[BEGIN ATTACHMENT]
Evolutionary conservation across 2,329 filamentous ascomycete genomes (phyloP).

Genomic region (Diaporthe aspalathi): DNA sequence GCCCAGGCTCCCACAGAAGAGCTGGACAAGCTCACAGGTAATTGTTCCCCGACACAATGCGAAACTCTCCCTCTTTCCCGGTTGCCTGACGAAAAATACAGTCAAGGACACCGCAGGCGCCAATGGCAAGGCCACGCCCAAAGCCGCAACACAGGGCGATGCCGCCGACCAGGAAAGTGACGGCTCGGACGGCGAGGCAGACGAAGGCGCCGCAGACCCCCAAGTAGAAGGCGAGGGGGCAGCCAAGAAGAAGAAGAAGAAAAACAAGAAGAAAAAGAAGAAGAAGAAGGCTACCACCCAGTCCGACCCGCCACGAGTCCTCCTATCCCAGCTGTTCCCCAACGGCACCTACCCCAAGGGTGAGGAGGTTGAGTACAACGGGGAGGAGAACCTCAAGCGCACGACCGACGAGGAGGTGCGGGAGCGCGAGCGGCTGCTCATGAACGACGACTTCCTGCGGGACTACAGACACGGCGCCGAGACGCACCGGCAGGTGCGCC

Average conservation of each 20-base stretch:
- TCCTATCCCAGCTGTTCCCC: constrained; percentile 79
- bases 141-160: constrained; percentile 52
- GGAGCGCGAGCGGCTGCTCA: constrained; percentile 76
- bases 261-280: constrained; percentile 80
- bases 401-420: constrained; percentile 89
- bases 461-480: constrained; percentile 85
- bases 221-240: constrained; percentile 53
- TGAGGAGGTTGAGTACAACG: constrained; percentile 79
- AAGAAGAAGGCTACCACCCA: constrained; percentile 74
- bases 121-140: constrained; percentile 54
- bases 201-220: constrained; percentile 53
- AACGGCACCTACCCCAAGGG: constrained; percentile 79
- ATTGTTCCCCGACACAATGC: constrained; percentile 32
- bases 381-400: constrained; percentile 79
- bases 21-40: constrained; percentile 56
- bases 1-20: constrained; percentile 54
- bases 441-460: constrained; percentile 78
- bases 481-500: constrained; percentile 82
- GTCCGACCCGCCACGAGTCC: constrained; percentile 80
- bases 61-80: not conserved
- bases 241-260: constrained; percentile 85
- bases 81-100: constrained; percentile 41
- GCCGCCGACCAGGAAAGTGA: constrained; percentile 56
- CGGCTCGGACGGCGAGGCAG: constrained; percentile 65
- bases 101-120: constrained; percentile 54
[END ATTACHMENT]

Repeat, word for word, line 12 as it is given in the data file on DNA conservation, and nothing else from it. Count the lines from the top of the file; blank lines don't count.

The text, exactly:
- AAGAAGAAGGCTACCACCCA: constrained; percentile 74